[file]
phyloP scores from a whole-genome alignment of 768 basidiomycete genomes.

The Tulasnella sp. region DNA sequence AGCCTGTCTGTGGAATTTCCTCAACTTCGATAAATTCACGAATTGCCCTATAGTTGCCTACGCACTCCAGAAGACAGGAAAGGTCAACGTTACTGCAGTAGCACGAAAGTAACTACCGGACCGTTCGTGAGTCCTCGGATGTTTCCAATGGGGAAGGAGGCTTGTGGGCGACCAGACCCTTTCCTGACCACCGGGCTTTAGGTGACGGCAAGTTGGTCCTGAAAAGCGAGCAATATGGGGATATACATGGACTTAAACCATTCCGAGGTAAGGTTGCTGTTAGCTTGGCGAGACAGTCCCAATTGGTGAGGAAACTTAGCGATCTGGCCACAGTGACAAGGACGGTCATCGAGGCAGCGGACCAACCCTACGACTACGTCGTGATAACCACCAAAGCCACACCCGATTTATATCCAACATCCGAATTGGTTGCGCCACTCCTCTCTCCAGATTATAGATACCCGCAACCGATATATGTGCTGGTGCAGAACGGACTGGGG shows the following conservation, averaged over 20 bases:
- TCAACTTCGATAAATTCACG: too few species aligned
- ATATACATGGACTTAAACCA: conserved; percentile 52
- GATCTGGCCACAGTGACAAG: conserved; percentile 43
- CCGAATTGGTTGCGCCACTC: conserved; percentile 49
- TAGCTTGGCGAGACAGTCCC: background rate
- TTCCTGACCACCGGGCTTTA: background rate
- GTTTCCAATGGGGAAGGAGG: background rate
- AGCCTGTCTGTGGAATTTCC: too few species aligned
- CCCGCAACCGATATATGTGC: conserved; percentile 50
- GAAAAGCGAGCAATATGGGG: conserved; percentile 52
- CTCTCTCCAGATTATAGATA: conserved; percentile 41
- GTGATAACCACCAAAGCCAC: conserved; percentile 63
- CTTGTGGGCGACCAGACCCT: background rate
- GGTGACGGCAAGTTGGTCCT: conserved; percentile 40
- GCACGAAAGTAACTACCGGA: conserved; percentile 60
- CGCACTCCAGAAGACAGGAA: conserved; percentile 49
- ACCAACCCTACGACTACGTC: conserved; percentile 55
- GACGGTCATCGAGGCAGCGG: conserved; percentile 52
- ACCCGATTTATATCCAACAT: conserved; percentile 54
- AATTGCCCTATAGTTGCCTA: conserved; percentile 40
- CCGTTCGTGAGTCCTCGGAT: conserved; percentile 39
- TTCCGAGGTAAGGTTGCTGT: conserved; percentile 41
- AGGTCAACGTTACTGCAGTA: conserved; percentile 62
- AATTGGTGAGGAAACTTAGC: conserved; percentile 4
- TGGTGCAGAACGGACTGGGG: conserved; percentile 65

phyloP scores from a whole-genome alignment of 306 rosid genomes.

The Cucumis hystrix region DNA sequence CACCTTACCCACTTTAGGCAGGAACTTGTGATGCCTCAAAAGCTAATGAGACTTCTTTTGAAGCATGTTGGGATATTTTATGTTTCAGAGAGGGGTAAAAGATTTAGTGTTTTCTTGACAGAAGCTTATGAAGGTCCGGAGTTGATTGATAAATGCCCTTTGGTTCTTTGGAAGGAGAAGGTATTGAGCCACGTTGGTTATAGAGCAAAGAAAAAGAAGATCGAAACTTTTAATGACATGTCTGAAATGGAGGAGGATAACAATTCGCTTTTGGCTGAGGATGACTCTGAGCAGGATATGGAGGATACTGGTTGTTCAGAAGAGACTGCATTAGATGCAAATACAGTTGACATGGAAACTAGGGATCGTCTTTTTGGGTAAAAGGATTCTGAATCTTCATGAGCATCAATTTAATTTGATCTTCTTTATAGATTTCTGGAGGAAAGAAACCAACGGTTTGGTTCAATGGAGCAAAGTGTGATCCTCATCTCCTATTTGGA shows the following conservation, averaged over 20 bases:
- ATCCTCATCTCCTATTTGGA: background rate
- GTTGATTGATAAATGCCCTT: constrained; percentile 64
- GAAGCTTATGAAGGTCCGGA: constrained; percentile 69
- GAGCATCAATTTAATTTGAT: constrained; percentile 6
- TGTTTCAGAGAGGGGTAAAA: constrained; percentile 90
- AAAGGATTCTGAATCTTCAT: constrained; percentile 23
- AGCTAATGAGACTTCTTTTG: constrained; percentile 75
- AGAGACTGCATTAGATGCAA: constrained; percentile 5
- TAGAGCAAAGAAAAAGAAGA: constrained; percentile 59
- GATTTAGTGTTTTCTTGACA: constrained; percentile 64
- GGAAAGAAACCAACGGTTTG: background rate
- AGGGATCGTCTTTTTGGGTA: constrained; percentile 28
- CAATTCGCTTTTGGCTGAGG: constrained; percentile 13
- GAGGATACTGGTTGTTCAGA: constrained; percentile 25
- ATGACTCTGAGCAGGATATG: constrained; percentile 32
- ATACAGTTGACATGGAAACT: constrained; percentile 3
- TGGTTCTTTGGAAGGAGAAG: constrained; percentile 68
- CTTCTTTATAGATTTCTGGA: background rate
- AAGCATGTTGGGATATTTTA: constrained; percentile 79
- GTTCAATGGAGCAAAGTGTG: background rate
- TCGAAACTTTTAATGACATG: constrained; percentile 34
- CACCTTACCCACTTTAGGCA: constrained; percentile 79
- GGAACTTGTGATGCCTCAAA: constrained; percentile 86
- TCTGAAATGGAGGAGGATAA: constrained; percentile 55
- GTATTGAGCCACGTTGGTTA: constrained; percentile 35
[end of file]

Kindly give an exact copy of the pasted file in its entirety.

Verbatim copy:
phyloP scores from a whole-genome alignment of 768 basidiomycete genomes.

The Tulasnella sp. region DNA sequence AGCCTGTCTGTGGAATTTCCTCAACTTCGATAAATTCACGAATTGCCCTATAGTTGCCTACGCACTCCAGAAGACAGGAAAGGTCAACGTTACTGCAGTAGCACGAAAGTAACTACCGGACCGTTCGTGAGTCCTCGGATGTTTCCAATGGGGAAGGAGGCTTGTGGGCGACCAGACCCTTTCCTGACCACCGGGCTTTAGGTGACGGCAAGTTGGTCCTGAAAAGCGAGCAATATGGGGATATACATGGACTTAAACCATTCCGAGGTAAGGTTGCTGTTAGCTTGGCGAGACAGTCCCAATTGGTGAGGAAACTTAGCGATCTGGCCACAGTGACAAGGACGGTCATCGAGGCAGCGGACCAACCCTACGACTACGTCGTGATAACCACCAAAGCCACACCCGATTTATATCCAACATCCGAATTGGTTGCGCCACTCCTCTCTCCAGATTATAGATACCCGCAACCGATATATGTGCTGGTGCAGAACGGACTGGGG shows the following conservation, averaged over 20 bases:
- TCAACTTCGATAAATTCACG: too few species aligned
- ATATACATGGACTTAAACCA: conserved; percentile 52
- GATCTGGCCACAGTGACAAG: conserved; percentile 43
- CCGAATTGGTTGCGCCACTC: conserved; percentile 49
- TAGCTTGGCGAGACAGTCCC: background rate
- TTCCTGACCACCGGGCTTTA: background rate
- GTTTCCAATGGGGAAGGAGG: background rate
- AGCCTGTCTGTGGAATTTCC: too few species aligned
- CCCGCAACCGATATATGTGC: conserved; percentile 50
- GAAAAGCGAGCAATATGGGG: conserved; percentile 52
- CTCTCTCCAGATTATAGATA: conserved; percentile 41
- GTGATAACCACCAAAGCCAC: conserved; percentile 63
- CTTGTGGGCGACCAGACCCT: background rate
- GGTGACGGCAAGTTGGTCCT: conserved; percentile 40
- GCACGAAAGTAACTACCGGA: conserved; percentile 60
- CGCACTCCAGAAGACAGGAA: conserved; percentile 49
- ACCAACCCTACGACTACGTC: conserved; percentile 55
- GACGGTCATCGAGGCAGCGG: conserved; percentile 52
- ACCCGATTTATATCCAACAT: conserved; percentile 54
- AATTGCCCTATAGTTGCCTA: conserved; percentile 40
- CCGTTCGTGAGTCCTCGGAT: conserved; percentile 39
- TTCCGAGGTAAGGTTGCTGT: conserved; percentile 41
- AGGTCAACGTTACTGCAGTA: conserved; percentile 62
- AATTGGTGAGGAAACTTAGC: conserved; percentile 4
- TGGTGCAGAACGGACTGGGG: conserved; percentile 65

phyloP scores from a whole-genome alignment of 306 rosid genomes.

The Cucumis hystrix region DNA sequence CACCTTACCCACTTTAGGCAGGAACTTGTGATGCCTCAAAAGCTAATGAGACTTCTTTTGAAGCATGTTGGGATATTTTATGTTTCAGAGAGGGGTAAAAGATTTAGTGTTTTCTTGACAGAAGCTTATGAAGGTCCGGAGTTGATTGATAAATGCCCTTTGGTTCTTTGGAAGGAGAAGGTATTGAGCCACGTTGGTTATAGAGCAAAGAAAAAGAAGATCGAAACTTTTAATGACATGTCTGAAATGGAGGAGGATAACAATTCGCTTTTGGCTGAGGATGACTCTGAGCAGGATATGGAGGATACTGGTTGTTCAGAAGAGACTGCATTAGATGCAAATACAGTTGACATGGAAACTAGGGATCGTCTTTTTGGGTAAAAGGATTCTGAATCTTCATGAGCATCAATTTAATTTGATCTTCTTTATAGATTTCTGGAGGAAAGAAACCAACGGTTTGGTTCAATGGAGCAAAGTGTGATCCTCATCTCCTATTTGGA shows the following conservation, averaged over 20 bases:
- ATCCTCATCTCCTATTTGGA: background rate
- GTTGATTGATAAATGCCCTT: constrained; percentile 64
- GAAGCTTATGAAGGTCCGGA: constrained; percentile 69
- GAGCATCAATTTAATTTGAT: constrained; percentile 6
- TGTTTCAGAGAGGGGTAAAA: constrained; percentile 90
- AAAGGATTCTGAATCTTCAT: constrained; percentile 23
- AGCTAATGAGACTTCTTTTG: constrained; percentile 75
- AGAGACTGCATTAGATGCAA: constrained; percentile 5
- TAGAGCAAAGAAAAAGAAGA: constrained; percentile 59
- GATTTAGTGTTTTCTTGACA: constrained; percentile 64
- GGAAAGAAACCAACGGTTTG: background rate
- AGGGATCGTCTTTTTGGGTA: constrained; percentile 28
- CAATTCGCTTTTGGCTGAGG: constrained; percentile 13
- GAGGATACTGGTTGTTCAGA: constrained; percentile 25
- ATGACTCTGAGCAGGATATG: constrained; percentile 32
- ATACAGTTGACATGGAAACT: constrained; percentile 3
- TGGTTCTTTGGAAGGAGAAG: constrained; percentile 68
- CTTCTTTATAGATTTCTGGA: background rate
- AAGCATGTTGGGATATTTTA: constrained; percentile 79
- GTTCAATGGAGCAAAGTGTG: background rate
- TCGAAACTTTTAATGACATG: constrained; percentile 34
- CACCTTACCCACTTTAGGCA: constrained; percentile 79
- GGAACTTGTGATGCCTCAAA: constrained; percentile 86
- TCTGAAATGGAGGAGGATAA: constrained; percentile 55
- GTATTGAGCCACGTTGGTTA: constrained; percentile 35